Cisco to Strengthen Collaboration Position with Acano Acquisition
Acano's technology will advance Cisco's mission of being able to deliver video to any screen, on any device, regardless of the protocol.
At Cisco's 2014 Collaboration Summit, Collaboration Technology Group (CTG) General Manager, Rowan Trollope was asked what success for him and the CTG group would look like a year from then (which is now). Rowan said, half jokingly, that success would be that the group would see 10% growth and he would still have a job.
At the time, CTG had seen consecutive years of falling revenues and the promise of 10% growth seemed unrealistic if not Pollyannaish. However, the group has been on quite the roll since then. It's seen four consecutive quarters of growth (including 17% growth in this past quarter), the launch of its workstream communications and collaboration (WCC) solution, Spark (profiled in the joint ZK Research/TalkingPointz Report), and the acquisition of one of the leading Communications Platform as a Service (CPaaS) providers, Tropo.
Today, Cisco made another move to continue the CTG's momentum, announcing it plans to acquire online collaboration platform provider Acanofor a hefty $700 million. Adding London-based Acano to its already broad product line will certainly be accretive to the business from a top and bottom line perspective and should open up new opportunities for Cisco, particularly with the Lync/Skype for Business base of customers. Also, because Acano is headquartered in Europe, Cisco can use its huge pot of overseas money for the acquisition and continue to use domestic currency to bolster shareholder value through share buy backs and dividend payments.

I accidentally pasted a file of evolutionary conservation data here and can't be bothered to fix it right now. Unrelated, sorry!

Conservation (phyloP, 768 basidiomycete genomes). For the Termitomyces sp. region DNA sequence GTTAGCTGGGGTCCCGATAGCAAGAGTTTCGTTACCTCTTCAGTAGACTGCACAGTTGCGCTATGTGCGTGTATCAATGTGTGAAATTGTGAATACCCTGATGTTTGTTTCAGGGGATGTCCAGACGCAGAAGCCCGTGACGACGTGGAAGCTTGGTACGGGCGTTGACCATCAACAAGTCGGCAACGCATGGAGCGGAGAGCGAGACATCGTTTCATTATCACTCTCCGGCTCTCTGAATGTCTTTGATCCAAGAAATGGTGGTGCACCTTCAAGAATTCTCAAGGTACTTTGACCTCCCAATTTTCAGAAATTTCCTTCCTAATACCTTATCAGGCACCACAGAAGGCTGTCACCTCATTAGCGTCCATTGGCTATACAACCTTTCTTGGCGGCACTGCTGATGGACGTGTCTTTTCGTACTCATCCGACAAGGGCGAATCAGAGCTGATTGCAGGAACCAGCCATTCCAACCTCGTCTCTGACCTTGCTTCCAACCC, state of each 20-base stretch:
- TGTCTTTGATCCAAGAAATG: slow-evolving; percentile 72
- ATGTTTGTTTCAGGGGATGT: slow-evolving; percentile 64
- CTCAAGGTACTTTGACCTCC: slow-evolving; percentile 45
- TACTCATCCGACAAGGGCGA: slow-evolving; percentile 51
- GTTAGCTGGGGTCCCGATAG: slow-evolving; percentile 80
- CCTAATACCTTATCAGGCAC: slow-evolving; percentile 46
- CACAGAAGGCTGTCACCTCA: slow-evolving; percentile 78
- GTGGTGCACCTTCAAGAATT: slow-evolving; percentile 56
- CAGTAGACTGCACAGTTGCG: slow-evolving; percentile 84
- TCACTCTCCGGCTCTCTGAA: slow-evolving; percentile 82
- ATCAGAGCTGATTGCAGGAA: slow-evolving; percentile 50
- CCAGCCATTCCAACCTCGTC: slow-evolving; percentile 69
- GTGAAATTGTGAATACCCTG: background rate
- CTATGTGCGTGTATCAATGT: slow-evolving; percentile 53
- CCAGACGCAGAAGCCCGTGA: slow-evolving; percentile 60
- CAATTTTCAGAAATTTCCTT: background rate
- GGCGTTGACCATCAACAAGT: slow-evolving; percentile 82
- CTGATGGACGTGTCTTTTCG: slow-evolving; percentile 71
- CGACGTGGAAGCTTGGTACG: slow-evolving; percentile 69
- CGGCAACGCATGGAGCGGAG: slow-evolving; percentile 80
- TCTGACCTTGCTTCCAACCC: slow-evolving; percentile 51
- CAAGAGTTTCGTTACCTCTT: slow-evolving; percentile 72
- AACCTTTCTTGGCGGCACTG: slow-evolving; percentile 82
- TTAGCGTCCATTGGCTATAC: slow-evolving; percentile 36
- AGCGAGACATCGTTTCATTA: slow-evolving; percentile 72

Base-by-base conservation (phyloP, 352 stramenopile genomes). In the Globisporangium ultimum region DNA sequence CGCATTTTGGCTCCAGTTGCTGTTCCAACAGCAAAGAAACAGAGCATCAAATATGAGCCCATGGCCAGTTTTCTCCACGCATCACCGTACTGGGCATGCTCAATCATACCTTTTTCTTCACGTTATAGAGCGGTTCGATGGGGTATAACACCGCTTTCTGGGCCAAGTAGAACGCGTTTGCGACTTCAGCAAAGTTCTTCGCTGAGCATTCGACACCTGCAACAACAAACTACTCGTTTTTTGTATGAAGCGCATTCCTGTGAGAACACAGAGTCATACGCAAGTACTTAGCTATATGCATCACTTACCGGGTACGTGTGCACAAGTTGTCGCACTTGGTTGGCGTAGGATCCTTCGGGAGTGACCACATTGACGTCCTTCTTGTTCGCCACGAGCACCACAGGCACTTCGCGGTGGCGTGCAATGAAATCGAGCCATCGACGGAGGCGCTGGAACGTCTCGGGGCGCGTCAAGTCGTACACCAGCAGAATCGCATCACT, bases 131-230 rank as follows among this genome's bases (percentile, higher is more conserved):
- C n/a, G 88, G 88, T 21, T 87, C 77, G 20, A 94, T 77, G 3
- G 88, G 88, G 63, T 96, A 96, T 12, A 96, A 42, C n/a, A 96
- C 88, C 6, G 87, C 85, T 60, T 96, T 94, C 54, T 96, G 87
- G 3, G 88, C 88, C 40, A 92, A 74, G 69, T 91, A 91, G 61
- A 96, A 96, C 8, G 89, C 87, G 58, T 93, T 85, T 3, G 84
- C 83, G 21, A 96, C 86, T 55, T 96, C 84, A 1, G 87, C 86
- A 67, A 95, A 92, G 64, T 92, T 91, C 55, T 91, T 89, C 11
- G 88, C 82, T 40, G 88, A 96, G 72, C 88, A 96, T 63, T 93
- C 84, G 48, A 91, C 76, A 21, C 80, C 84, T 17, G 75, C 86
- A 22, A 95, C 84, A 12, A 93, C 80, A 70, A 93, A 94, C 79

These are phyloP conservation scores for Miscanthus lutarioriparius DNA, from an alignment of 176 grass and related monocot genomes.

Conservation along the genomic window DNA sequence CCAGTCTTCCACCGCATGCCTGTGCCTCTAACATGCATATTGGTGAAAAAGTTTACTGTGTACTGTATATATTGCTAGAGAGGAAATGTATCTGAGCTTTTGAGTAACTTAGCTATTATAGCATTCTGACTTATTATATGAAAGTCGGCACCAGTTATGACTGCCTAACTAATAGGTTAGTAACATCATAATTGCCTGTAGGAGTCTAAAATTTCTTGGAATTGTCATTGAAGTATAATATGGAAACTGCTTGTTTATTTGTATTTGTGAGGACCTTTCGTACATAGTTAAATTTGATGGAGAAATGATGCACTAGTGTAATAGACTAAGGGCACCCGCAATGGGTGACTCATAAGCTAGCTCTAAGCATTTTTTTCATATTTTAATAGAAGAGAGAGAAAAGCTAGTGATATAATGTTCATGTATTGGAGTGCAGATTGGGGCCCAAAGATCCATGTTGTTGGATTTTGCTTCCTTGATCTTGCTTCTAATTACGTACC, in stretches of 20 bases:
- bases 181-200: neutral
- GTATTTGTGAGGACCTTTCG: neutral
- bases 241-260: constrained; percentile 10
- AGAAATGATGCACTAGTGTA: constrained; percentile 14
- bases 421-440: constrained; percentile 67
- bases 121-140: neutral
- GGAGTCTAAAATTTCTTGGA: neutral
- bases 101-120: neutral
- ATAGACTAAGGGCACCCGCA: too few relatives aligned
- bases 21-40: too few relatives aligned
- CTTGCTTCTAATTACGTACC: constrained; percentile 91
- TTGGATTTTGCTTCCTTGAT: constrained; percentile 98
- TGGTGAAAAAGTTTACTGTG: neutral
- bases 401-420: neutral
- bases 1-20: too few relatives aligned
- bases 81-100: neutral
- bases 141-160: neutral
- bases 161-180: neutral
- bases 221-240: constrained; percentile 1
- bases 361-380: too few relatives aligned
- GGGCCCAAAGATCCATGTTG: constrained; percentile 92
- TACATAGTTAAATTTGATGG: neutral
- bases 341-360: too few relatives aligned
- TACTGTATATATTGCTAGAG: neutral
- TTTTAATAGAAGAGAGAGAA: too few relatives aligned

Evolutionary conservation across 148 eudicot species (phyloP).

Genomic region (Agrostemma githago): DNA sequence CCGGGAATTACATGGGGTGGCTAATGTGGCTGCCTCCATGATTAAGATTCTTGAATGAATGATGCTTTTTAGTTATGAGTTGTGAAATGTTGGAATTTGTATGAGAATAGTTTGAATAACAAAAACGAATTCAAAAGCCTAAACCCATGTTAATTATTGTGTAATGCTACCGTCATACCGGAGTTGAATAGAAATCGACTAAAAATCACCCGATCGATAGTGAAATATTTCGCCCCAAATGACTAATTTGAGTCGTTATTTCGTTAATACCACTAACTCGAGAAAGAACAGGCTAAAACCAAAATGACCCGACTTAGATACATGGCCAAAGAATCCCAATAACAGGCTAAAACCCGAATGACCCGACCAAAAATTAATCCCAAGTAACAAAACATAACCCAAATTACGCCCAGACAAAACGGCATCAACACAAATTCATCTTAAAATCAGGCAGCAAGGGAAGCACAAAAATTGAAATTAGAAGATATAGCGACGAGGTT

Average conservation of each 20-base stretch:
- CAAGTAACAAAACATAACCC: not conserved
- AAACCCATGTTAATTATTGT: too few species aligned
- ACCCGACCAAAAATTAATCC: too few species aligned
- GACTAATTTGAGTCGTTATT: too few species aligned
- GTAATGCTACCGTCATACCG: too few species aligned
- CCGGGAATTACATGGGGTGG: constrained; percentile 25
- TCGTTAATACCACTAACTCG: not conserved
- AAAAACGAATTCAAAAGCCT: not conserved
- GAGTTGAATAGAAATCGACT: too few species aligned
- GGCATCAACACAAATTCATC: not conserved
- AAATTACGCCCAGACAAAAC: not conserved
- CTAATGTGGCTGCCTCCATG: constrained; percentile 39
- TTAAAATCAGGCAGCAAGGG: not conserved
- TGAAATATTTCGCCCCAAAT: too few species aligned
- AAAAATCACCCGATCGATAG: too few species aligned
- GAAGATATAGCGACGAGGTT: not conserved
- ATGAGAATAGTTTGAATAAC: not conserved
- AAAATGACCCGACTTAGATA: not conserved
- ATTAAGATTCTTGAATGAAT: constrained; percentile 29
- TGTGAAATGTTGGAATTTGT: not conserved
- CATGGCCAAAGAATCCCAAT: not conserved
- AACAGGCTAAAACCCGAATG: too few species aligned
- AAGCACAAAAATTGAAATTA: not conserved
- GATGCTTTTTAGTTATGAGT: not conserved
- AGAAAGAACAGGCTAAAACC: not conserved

Acano was founded in 2012, and in the few years it has been in existence it has gained significant momentum. Acano's platform was built with three key criteria in mind: scalability through software, multi-vendor interoperability, and multi-device connectivity.
Unlike many of the video and collaboration startups that focused their energies on serving the needs of small businesses, Acano came out of the blocks trying to solve the challenges of the largest organizations in the world. When TalkingPointz principal analyst Dave Michels and I interviewed Acano for our WCC report earlier this year, the company told us they have over 800 enterprise class customers, including four of the five top investment banks and five of the top 10 asset management firms. These are big companies with big challenges when it comes to rolling out collaboration solutions company-wide. Acano also has over 2,000 customers using an Acano-powered service through its 25 service provider partners.
Acano has a highly scalable platform, available as a dedicated appliance or virtualized software, that supports both transcoding and switching where appropriate, making it very flexible. Customers can procure Acano's product and deploy it as a premises-based solution or can buy it as a cloud-based solution from an authorized service provide. Additionally, service providers can support a hybrid deployment model where the cloud- and premises-based infrastructure can interoperate.